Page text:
Town of Breckenridge endorses Hidden Gems
Summit County correspondent
Aspen, CO Colorado
BRECKENRIDGE, Colo. – The Town of Breckenridge has put its weight behind the Hidden Gems Wilderness Proposal – a conservation plan that would provide wilderness protections for hundreds of thousands of acres of White River National Forest land.
In a letter to U.S. Rep. Jared Polis, Mayor John Warner said the town “can officially endorse the wilderness-specific boundaries that have been arrived at.” The town urged that any legislation advancing the proposal include “companion designation,” or wilderness buffers in which motorized recreation and resource extraction would be prohibited, but mountain biking and fire-protection work would be allowed. The companion areas had originally been proposed for wilderness designation, but they were withdrawn from the proposal in light of concerns from fire-protection officials and the mountain-biking community.
“It was a good process, a collaborative process. A lot of people came to the table, and it created a higher level of protection for the upper Blue Valley,” Warner said.
The town’s endorsement of Hidden Gems comes in addition to a petition in support of the proposal signed by 244 Breckenridge residents.
The Hidden Gems Wilderness Proposal seeks federal wilderness designation for about 43,000 acres of federal land in Summit County and for 379,000 acres in Summit, Eagle, Pitkin and Gunnison counties.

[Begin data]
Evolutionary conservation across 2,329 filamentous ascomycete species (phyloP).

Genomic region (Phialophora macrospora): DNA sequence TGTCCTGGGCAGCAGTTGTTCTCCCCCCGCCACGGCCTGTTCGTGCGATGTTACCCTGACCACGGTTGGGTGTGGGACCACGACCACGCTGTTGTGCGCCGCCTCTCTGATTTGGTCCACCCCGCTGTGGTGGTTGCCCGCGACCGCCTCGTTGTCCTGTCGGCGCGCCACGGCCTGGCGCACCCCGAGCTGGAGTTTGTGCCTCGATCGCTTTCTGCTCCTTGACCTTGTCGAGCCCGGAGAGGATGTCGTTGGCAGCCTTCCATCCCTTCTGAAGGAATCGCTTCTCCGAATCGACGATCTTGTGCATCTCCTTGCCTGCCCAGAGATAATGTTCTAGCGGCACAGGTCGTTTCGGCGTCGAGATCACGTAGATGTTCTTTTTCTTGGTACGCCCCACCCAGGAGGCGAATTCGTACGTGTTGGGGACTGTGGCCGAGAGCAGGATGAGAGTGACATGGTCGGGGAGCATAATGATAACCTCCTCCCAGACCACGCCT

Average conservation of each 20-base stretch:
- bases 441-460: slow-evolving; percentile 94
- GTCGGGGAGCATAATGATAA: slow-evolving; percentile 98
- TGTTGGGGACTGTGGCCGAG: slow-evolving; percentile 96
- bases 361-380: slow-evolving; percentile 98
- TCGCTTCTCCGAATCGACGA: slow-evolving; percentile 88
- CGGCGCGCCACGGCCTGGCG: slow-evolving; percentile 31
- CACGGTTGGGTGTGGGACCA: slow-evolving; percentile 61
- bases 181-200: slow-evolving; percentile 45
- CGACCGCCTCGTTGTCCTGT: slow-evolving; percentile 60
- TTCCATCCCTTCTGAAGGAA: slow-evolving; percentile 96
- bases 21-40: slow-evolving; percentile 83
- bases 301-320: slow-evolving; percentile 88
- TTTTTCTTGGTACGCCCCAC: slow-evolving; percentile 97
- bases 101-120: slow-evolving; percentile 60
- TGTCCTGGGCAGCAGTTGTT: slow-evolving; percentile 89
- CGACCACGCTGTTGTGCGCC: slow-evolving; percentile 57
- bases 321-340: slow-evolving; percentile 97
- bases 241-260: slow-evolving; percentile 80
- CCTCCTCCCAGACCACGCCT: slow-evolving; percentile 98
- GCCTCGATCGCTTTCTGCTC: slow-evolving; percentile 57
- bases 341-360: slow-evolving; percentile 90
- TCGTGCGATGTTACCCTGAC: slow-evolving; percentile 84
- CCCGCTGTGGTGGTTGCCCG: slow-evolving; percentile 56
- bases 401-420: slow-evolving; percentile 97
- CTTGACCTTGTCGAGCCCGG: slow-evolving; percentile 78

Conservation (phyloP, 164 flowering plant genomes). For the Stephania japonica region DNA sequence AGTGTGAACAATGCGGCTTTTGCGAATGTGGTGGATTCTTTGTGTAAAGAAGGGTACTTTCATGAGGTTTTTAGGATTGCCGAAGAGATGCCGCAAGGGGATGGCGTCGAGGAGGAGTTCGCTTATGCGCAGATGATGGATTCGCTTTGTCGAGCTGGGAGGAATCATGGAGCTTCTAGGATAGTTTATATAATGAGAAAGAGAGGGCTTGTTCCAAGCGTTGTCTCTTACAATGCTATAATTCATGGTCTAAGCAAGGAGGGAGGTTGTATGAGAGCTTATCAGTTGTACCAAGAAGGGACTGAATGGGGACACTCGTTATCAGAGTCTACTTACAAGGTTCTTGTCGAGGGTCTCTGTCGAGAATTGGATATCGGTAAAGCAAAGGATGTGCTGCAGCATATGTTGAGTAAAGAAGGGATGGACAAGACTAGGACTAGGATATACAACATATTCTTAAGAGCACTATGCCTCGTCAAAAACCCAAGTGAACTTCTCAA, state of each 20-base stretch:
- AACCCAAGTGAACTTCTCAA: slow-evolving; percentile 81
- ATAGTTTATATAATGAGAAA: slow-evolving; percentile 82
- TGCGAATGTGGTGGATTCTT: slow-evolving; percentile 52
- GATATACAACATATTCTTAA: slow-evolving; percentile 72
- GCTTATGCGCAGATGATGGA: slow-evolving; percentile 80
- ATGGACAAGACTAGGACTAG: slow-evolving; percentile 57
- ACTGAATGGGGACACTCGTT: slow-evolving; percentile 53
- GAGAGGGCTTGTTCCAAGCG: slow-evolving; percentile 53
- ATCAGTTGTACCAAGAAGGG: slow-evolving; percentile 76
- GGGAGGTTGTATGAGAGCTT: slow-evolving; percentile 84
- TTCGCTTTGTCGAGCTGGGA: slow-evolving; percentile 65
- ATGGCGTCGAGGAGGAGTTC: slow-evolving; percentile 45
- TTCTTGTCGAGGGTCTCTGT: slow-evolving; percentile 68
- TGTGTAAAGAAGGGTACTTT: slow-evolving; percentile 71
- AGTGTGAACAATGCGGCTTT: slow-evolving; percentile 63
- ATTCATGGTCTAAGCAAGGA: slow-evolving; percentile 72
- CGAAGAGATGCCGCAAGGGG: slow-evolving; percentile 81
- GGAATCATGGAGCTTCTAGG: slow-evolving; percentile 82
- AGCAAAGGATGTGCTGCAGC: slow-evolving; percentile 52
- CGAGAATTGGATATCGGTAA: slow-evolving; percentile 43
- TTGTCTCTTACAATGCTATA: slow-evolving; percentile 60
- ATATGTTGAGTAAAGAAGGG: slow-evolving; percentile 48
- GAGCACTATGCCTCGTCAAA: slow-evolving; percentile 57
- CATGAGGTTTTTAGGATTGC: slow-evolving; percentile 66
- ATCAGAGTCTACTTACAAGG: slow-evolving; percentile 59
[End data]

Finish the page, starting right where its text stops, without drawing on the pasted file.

The town’s endorsement of the proposal was specific to the Hoosier Ridge (4,560 acres) and Tenmile (13,240 acres) parcels, which sit on either side of the headwaters of the Blue River, at the southern end of Summit County. Earlier this year, the town had raised concerns about its ability to fight wildfires in areas with wilderness designation and about the effects of wilderness designation on mountain-bike trail systems.
“The Hidden Gems Wilderness Proposal has been adjusted since that time to address many of these issues. The boundaries of the proposed wilderness now largely match that of the Wildland Urban Interface boundaries, helping alleviate town concerns and those of the Red, White and Blue Fire Department regarding proactive fire mitigation, fire suppression and post-fire watershed protection efforts in the upper Blue Basin,” Warner wrote.
“Further, many mountain-bike trails in the town and county trail master plans, along with those identified as important by user groups such as the Summit Fat Tire Society, have been excluded from wilderness designation,” Warner added.
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